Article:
By all accounts, the congressman from Texas, who, as expected, handily won re-election earlier this month, is in line to chair the House Domestic Monetary Policy and Technology subcommittee. In recent years, the subcommittee has, in Dr. Paul’s words, “basically been a committee that deals with commemorative coins,” its members too cowed by the majesty of the Fed to actually contemplate delving into serious monetary reforms. But if Dr. Paul is permitted by House party leadership to ascend to the chairmanship, there is little doubt that he will soon be using his new platform to push for more transparency at the Fed, more congressional oversight of the central bank, and a phased-in return to the gold standard. (Given the ferocity of the Tea Party insurgency, it is hard, although not impossible, to imagine that they would risk alienating the movement by dissing its founding father.)
Read The Rest Here
Monday, November 22, 2010
I look forward to meeting you, Dave, on the other side.
Friday, November 19, 2010
Unless, of course, you are the TSA.
"Nobody likes having their Fourth Amendment [rights] violated going through a security line, but the truth of the matter is, we're gonna have to do it." — Mo McGowan, former Director of TSA Security Operations
I'm sorry, Mr. McGowan, you are incorrect and as such can kiss my ass. The Constitution is the Supreme Law of The Land, but I suppose you, like most of the current administration, are unfamiliar with that particular document.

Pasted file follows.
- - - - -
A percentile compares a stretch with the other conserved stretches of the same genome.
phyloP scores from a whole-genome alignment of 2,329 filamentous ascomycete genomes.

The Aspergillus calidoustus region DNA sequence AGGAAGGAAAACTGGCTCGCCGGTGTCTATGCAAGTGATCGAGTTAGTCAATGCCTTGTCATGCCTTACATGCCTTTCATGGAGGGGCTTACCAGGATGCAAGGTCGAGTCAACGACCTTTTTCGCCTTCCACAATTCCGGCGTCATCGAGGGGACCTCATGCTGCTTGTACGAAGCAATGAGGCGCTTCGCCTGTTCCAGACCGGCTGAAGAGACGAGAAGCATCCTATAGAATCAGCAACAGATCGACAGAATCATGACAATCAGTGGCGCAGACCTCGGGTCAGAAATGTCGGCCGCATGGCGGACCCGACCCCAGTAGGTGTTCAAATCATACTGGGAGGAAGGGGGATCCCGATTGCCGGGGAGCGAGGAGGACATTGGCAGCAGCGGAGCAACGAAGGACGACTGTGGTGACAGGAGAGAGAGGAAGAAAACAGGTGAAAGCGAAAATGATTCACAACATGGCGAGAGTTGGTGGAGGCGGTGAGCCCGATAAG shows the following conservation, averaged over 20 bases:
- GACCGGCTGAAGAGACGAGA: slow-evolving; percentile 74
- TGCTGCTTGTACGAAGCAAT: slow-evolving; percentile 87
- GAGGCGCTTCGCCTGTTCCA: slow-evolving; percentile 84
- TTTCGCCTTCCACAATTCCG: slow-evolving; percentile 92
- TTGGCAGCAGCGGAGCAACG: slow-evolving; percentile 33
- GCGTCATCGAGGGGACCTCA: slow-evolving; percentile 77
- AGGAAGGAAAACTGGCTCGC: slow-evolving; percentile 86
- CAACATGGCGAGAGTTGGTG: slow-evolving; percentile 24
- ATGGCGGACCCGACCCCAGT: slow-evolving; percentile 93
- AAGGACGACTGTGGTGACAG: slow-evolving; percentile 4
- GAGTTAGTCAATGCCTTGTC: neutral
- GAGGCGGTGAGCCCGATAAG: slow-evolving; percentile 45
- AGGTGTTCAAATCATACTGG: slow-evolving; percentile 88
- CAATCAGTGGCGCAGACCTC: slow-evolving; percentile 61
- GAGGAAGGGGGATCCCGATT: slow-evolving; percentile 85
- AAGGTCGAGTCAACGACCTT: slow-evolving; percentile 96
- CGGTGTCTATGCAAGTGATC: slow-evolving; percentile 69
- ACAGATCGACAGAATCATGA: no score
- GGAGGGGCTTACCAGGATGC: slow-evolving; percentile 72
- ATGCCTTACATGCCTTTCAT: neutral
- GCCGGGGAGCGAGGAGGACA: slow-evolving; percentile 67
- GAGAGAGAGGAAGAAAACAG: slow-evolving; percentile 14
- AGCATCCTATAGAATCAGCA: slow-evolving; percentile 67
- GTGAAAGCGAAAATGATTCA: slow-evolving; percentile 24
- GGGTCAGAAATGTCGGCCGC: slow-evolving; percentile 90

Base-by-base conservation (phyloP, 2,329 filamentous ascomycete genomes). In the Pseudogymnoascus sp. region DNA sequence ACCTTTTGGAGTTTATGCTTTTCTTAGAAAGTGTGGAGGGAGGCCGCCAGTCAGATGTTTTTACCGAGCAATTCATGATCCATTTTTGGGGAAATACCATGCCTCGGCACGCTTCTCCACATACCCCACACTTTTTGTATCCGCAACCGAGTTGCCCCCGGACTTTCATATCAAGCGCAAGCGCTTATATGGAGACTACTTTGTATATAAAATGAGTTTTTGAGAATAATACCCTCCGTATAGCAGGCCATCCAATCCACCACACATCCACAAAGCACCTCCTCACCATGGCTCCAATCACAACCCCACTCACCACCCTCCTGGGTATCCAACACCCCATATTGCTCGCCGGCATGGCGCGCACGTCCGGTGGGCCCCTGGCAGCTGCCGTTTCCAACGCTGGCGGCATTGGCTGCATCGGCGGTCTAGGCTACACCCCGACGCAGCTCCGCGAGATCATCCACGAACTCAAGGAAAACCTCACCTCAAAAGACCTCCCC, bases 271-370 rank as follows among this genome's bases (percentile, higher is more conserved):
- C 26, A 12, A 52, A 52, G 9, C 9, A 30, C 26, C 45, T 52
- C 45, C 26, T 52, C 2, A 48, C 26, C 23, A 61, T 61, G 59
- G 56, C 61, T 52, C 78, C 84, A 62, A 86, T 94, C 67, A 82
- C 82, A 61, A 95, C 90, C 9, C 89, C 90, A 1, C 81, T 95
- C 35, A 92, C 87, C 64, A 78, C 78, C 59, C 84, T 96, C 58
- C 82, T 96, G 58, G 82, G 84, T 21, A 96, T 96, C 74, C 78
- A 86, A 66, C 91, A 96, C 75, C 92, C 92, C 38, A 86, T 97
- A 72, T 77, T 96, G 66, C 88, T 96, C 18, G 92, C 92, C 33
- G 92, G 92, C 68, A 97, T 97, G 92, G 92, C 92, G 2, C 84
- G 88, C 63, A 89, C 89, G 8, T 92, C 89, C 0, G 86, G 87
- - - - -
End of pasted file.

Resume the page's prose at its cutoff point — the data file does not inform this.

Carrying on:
Just in case you haven't read it: Article VI, Section 2, of the U.S. Constitution is known as the Supremacy Clause because it provides that the "Constitution, and the Laws of the United States … shall be the supreme Law of the Land."
Here it is in it's entirety:
Article VI (That's 6 in case you don't understand Roman Numerals)
Clause 2: This Constitution, and the Laws of the United States which shall be made in Pursuance thereof; and all Treaties made, or which shall be made, under the Authority of the United States, shall be the supreme Law of the Land; and the Judges in every State shall be bound thereby, any Thing in the Constitution or Laws of any State to the Contrary notwithstanding.
How nice it is when the senate gets to vote on limiting free speech. I feel fairly certain that in short order this blog will be shut down. Kind of like Lincoln having the military burn down opposition newspapers during the civil war.
Thursday, November 18, 2010
Free Market Forces are pushing the TSA out of airports.
Wednesday, November 17, 2010
Complain to the airline that you frequent and let their UNION employees make the calls to the government. After all, if the airlines aren't making any money, they will go bankrupt and then even the union workers will have to find a job.